A Road Trip Around Cyprus

The island of Cyprus is the third-largest and most populous island in the Mediterranean. It is located only a few hours off the coast of Turkey, Syria, Lebanon, and Egypt. The northern part of the island is Turkish, while the southern part forms the Republic of Cyprus. We spent a few days touring the south; exploring its beaches, archeological sites, rugged wine region, and cities.

Ayia Napa

Departing from Athens, our trip started at Larnaca International Airport. After picking up our rental car, we headed east, towards Ayia Napa, a resort town welcoming thousands of (dominantly British) tourists every year. The town almost solely consists of bars, restaurants, and clubs, and comes alive at night. During the day, most tourists relax in their hotels, or on the beach.

The closest beach to Ayia Napa is Nissi Beach. This 500-meter long beach has extremely clear waters, and a protective bay offering calm waters ideal for swimming. The summer can get pretty crowded as most people spent the majority of the time on the beach. Luckily, there is a small shack near the parking lot selling refreshments and fast food.

• Nissi Beach.

If you prefer to avoid the crowds, the Blue Lagoon near Cape Greco (the southeastern tip of Cyprus) might be of interest. This is not really a beach, but more like a rocky terrain from where you can jump into the sea. Many boats also anchor in the bay.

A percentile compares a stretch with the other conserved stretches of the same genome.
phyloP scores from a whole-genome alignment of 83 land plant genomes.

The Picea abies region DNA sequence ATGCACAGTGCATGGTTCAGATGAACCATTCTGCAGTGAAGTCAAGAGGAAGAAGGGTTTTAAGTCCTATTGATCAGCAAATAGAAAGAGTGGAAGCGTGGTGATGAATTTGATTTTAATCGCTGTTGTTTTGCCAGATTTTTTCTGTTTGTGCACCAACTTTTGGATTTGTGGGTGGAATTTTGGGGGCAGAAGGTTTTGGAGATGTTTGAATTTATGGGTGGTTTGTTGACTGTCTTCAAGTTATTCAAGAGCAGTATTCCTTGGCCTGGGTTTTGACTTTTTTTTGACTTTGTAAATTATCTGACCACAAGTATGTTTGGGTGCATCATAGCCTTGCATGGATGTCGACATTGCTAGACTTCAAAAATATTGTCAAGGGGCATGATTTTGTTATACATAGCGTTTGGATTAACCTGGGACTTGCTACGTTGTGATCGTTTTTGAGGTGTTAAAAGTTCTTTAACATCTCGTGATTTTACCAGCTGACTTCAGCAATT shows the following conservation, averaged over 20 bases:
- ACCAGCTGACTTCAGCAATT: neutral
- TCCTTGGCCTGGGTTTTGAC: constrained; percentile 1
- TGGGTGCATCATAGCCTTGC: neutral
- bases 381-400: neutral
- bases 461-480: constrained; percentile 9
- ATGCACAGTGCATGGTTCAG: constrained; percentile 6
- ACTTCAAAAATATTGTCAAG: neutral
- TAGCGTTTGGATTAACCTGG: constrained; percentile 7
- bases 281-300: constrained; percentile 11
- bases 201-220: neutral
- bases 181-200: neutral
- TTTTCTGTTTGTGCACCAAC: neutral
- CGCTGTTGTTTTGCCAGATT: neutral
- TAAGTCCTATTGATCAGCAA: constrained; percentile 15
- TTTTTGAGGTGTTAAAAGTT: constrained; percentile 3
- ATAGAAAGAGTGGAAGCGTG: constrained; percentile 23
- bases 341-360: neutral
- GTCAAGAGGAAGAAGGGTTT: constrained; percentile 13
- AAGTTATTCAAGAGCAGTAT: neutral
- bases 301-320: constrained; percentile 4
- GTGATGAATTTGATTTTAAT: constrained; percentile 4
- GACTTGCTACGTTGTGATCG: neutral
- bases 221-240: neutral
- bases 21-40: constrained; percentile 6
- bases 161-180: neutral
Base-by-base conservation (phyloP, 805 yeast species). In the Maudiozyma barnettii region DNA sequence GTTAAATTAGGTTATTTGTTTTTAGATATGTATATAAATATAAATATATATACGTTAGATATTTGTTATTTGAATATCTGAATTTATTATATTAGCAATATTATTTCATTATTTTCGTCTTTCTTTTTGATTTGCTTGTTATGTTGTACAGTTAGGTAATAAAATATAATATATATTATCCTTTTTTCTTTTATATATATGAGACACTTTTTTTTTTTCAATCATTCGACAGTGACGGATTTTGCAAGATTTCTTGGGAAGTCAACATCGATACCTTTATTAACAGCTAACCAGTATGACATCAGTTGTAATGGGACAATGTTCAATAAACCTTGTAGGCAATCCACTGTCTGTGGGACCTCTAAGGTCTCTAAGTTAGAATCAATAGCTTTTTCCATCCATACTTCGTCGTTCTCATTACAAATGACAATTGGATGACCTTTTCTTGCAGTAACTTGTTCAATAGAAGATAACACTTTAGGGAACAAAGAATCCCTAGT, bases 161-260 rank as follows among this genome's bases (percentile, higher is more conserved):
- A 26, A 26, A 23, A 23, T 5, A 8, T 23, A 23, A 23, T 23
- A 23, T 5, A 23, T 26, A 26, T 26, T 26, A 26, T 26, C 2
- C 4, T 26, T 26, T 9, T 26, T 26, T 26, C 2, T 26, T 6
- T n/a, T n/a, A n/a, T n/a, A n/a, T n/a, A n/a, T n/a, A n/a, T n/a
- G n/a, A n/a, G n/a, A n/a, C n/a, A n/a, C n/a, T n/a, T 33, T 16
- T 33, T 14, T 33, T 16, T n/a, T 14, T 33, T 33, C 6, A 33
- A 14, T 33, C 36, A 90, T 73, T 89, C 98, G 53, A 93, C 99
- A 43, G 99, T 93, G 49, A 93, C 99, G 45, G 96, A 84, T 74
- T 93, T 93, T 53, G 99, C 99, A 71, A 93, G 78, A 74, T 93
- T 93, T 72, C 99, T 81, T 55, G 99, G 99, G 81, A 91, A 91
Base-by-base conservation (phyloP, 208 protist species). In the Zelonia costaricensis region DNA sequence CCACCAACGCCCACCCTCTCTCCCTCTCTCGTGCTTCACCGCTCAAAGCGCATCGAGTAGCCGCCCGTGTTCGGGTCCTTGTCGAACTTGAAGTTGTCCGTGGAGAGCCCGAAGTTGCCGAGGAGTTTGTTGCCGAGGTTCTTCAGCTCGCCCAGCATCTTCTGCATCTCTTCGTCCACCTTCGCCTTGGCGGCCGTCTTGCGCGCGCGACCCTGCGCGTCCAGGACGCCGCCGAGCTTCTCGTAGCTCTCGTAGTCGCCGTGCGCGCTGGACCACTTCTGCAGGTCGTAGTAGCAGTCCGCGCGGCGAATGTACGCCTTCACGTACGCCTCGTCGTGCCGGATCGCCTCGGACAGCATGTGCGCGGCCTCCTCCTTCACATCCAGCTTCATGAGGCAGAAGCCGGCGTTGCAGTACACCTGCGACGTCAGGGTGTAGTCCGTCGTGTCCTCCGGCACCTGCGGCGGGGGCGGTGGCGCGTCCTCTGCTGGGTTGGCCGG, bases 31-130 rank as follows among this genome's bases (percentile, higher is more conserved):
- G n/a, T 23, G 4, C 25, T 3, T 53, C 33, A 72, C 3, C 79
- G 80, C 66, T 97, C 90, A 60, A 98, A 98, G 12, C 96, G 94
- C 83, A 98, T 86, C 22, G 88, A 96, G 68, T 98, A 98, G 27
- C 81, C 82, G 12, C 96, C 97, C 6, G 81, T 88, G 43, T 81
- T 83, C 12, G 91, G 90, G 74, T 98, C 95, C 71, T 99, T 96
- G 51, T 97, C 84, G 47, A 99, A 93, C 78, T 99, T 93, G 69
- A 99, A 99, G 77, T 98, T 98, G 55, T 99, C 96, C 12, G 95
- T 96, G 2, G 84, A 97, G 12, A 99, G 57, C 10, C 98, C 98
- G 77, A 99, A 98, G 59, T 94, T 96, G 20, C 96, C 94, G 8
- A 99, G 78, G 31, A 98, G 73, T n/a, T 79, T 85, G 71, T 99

• Blue Lagoon at Cape Greco.

Just a short drive north, you can find Konnos Beach. This beach is wildly popular place among locals, as it has a bit of a hidden entrance. From the hillside parking lot, a short walk down the hill will bring you to the beach. Like Nissi Beach, Konnos Beach is protected by a bay, making it a great place to swim.

• Konnos Beach.

The last beach we would visit that day was the beautiful Fig Tree Bay Beach, located in Protaras. Its fine sand and crystal-clear water make for a great swim, or alternatively you can rent a glass floor boat to explore the sea life a bit further off shore.

• Fig Tree Bay Beach.

Back in the day, the entire coastline around Fig Tree Bay consisted of a reef. Today, just off the southern tip of the beach, you can still find some of the remaining reef. This small area is a popular place to snorkel, although the water is so clear that the reef is visible from the beach as well.

• Reefs of Fig Tree Bay.